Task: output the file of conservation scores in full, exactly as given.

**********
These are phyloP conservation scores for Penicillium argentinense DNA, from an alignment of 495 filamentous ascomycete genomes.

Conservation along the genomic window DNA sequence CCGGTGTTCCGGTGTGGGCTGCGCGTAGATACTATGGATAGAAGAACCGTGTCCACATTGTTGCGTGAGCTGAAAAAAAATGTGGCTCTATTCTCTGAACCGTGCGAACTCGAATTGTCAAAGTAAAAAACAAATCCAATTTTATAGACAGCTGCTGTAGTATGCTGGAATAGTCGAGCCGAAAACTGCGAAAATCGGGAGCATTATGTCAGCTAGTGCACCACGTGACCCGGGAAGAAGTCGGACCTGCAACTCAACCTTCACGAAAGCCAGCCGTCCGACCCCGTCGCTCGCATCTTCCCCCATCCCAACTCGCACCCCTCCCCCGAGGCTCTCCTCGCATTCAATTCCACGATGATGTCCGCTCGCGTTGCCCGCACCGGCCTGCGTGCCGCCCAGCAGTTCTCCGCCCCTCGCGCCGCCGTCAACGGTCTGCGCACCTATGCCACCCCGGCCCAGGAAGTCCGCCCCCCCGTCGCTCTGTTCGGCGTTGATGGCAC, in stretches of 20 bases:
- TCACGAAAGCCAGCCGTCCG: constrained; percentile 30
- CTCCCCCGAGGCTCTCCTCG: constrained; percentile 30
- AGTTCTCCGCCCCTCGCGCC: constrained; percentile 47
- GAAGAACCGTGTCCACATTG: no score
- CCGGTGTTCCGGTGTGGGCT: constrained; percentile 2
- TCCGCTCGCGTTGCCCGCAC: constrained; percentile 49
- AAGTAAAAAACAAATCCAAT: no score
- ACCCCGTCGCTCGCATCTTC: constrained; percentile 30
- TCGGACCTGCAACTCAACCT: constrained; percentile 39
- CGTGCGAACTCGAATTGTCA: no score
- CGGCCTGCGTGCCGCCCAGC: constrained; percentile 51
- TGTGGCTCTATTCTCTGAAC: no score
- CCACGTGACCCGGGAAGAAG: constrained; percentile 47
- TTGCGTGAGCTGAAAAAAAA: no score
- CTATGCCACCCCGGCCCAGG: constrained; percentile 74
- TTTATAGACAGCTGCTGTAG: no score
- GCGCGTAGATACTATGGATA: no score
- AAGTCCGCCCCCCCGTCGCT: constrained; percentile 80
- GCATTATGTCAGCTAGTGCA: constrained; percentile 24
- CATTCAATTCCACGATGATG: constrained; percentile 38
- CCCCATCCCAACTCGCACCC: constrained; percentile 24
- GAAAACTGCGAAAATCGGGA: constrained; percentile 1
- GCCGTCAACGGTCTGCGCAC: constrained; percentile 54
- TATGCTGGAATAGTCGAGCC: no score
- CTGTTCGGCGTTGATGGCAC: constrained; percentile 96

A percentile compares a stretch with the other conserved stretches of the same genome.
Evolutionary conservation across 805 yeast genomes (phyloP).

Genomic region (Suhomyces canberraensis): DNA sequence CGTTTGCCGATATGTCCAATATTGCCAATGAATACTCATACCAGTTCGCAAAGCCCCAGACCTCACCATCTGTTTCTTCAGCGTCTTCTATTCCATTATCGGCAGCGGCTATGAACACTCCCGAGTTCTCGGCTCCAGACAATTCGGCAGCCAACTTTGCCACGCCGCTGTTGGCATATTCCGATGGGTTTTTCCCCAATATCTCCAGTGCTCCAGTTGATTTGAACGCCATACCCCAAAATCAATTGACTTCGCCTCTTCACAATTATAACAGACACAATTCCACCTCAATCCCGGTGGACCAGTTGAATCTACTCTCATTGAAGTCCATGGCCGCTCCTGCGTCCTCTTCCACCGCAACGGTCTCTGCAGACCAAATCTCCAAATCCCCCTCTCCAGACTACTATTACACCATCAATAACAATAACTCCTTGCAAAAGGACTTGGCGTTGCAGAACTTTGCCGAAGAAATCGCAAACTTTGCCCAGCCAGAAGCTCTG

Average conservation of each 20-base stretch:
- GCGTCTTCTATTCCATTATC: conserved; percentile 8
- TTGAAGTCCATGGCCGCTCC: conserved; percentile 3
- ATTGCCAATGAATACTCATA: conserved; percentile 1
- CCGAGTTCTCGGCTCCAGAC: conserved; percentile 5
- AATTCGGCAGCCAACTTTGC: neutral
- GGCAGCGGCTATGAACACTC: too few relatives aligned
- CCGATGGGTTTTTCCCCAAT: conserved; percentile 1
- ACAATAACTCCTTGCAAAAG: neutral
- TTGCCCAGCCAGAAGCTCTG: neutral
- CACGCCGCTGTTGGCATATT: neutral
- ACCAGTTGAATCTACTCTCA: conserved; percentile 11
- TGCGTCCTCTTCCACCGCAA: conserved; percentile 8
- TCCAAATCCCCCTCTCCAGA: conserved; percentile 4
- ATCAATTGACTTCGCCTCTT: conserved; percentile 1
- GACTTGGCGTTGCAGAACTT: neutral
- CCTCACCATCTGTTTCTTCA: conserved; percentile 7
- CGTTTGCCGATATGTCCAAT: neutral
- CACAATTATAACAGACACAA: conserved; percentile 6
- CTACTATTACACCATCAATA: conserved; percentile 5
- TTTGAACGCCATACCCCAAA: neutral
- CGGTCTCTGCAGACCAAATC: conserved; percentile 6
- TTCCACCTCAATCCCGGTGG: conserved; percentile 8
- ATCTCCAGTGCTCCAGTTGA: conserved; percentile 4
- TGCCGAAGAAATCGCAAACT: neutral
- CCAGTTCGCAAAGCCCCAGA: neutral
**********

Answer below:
These are phyloP conservation scores for Penicillium argentinense DNA, from an alignment of 495 filamentous ascomycete genomes.

Conservation along the genomic window DNA sequence CCGGTGTTCCGGTGTGGGCTGCGCGTAGATACTATGGATAGAAGAACCGTGTCCACATTGTTGCGTGAGCTGAAAAAAAATGTGGCTCTATTCTCTGAACCGTGCGAACTCGAATTGTCAAAGTAAAAAACAAATCCAATTTTATAGACAGCTGCTGTAGTATGCTGGAATAGTCGAGCCGAAAACTGCGAAAATCGGGAGCATTATGTCAGCTAGTGCACCACGTGACCCGGGAAGAAGTCGGACCTGCAACTCAACCTTCACGAAAGCCAGCCGTCCGACCCCGTCGCTCGCATCTTCCCCCATCCCAACTCGCACCCCTCCCCCGAGGCTCTCCTCGCATTCAATTCCACGATGATGTCCGCTCGCGTTGCCCGCACCGGCCTGCGTGCCGCCCAGCAGTTCTCCGCCCCTCGCGCCGCCGTCAACGGTCTGCGCACCTATGCCACCCCGGCCCAGGAAGTCCGCCCCCCCGTCGCTCTGTTCGGCGTTGATGGCAC, in stretches of 20 bases:
- TCACGAAAGCCAGCCGTCCG: constrained; percentile 30
- CTCCCCCGAGGCTCTCCTCG: constrained; percentile 30
- AGTTCTCCGCCCCTCGCGCC: constrained; percentile 47
- GAAGAACCGTGTCCACATTG: no score
- CCGGTGTTCCGGTGTGGGCT: constrained; percentile 2
- TCCGCTCGCGTTGCCCGCAC: constrained; percentile 49
- AAGTAAAAAACAAATCCAAT: no score
- ACCCCGTCGCTCGCATCTTC: constrained; percentile 30
- TCGGACCTGCAACTCAACCT: constrained; percentile 39
- CGTGCGAACTCGAATTGTCA: no score
- CGGCCTGCGTGCCGCCCAGC: constrained; percentile 51
- TGTGGCTCTATTCTCTGAAC: no score
- CCACGTGACCCGGGAAGAAG: constrained; percentile 47
- TTGCGTGAGCTGAAAAAAAA: no score
- CTATGCCACCCCGGCCCAGG: constrained; percentile 74
- TTTATAGACAGCTGCTGTAG: no score
- GCGCGTAGATACTATGGATA: no score
- AAGTCCGCCCCCCCGTCGCT: constrained; percentile 80
- GCATTATGTCAGCTAGTGCA: constrained; percentile 24
- CATTCAATTCCACGATGATG: constrained; percentile 38
- CCCCATCCCAACTCGCACCC: constrained; percentile 24
- GAAAACTGCGAAAATCGGGA: constrained; percentile 1
- GCCGTCAACGGTCTGCGCAC: constrained; percentile 54
- TATGCTGGAATAGTCGAGCC: no score
- CTGTTCGGCGTTGATGGCAC: constrained; percentile 96

A percentile compares a stretch with the other conserved stretches of the same genome.
Evolutionary conservation across 805 yeast genomes (phyloP).

Genomic region (Suhomyces canberraensis): DNA sequence CGTTTGCCGATATGTCCAATATTGCCAATGAATACTCATACCAGTTCGCAAAGCCCCAGACCTCACCATCTGTTTCTTCAGCGTCTTCTATTCCATTATCGGCAGCGGCTATGAACACTCCCGAGTTCTCGGCTCCAGACAATTCGGCAGCCAACTTTGCCACGCCGCTGTTGGCATATTCCGATGGGTTTTTCCCCAATATCTCCAGTGCTCCAGTTGATTTGAACGCCATACCCCAAAATCAATTGACTTCGCCTCTTCACAATTATAACAGACACAATTCCACCTCAATCCCGGTGGACCAGTTGAATCTACTCTCATTGAAGTCCATGGCCGCTCCTGCGTCCTCTTCCACCGCAACGGTCTCTGCAGACCAAATCTCCAAATCCCCCTCTCCAGACTACTATTACACCATCAATAACAATAACTCCTTGCAAAAGGACTTGGCGTTGCAGAACTTTGCCGAAGAAATCGCAAACTTTGCCCAGCCAGAAGCTCTG

Average conservation of each 20-base stretch:
- GCGTCTTCTATTCCATTATC: conserved; percentile 8
- TTGAAGTCCATGGCCGCTCC: conserved; percentile 3
- ATTGCCAATGAATACTCATA: conserved; percentile 1
- CCGAGTTCTCGGCTCCAGAC: conserved; percentile 5
- AATTCGGCAGCCAACTTTGC: neutral
- GGCAGCGGCTATGAACACTC: too few relatives aligned
- CCGATGGGTTTTTCCCCAAT: conserved; percentile 1
- ACAATAACTCCTTGCAAAAG: neutral
- TTGCCCAGCCAGAAGCTCTG: neutral
- CACGCCGCTGTTGGCATATT: neutral
- ACCAGTTGAATCTACTCTCA: conserved; percentile 11
- TGCGTCCTCTTCCACCGCAA: conserved; percentile 8
- TCCAAATCCCCCTCTCCAGA: conserved; percentile 4
- ATCAATTGACTTCGCCTCTT: conserved; percentile 1
- GACTTGGCGTTGCAGAACTT: neutral
- CCTCACCATCTGTTTCTTCA: conserved; percentile 7
- CGTTTGCCGATATGTCCAAT: neutral
- CACAATTATAACAGACACAA: conserved; percentile 6
- CTACTATTACACCATCAATA: conserved; percentile 5
- TTTGAACGCCATACCCCAAA: neutral
- CGGTCTCTGCAGACCAAATC: conserved; percentile 6
- TTCCACCTCAATCCCGGTGG: conserved; percentile 8
- ATCTCCAGTGCTCCAGTTGA: conserved; percentile 4
- TGCCGAAGAAATCGCAAACT: neutral
- CCAGTTCGCAAAGCCCCAGA: neutral